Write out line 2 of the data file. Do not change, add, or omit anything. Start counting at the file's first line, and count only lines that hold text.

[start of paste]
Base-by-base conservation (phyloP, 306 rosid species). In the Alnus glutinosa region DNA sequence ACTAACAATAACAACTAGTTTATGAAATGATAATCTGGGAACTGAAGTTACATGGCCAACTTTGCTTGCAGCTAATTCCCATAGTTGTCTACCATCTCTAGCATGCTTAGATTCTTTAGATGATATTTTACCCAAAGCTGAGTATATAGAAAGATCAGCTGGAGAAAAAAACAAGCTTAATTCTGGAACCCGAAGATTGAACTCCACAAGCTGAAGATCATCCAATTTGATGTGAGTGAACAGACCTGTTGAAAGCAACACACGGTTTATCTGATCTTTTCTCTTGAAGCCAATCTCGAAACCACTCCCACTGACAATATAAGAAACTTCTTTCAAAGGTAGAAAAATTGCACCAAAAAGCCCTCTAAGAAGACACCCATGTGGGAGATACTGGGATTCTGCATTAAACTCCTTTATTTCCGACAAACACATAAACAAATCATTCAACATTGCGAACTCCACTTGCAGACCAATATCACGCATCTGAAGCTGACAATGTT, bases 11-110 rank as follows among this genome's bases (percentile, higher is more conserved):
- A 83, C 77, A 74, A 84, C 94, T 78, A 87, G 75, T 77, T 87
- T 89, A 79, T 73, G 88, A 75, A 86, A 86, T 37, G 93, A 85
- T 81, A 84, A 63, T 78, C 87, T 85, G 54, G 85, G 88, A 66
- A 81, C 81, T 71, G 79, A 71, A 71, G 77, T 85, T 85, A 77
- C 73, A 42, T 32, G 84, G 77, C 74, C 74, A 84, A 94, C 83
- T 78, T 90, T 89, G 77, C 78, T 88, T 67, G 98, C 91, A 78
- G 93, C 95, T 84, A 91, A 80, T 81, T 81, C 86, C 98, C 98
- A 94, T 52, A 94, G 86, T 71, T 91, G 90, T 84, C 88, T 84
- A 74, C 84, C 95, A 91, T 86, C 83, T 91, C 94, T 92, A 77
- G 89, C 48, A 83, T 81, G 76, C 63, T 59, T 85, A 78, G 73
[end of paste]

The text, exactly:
- A 83, C 77, A 74, A 84, C 94, T 78, A 87, G 75, T 77, T 87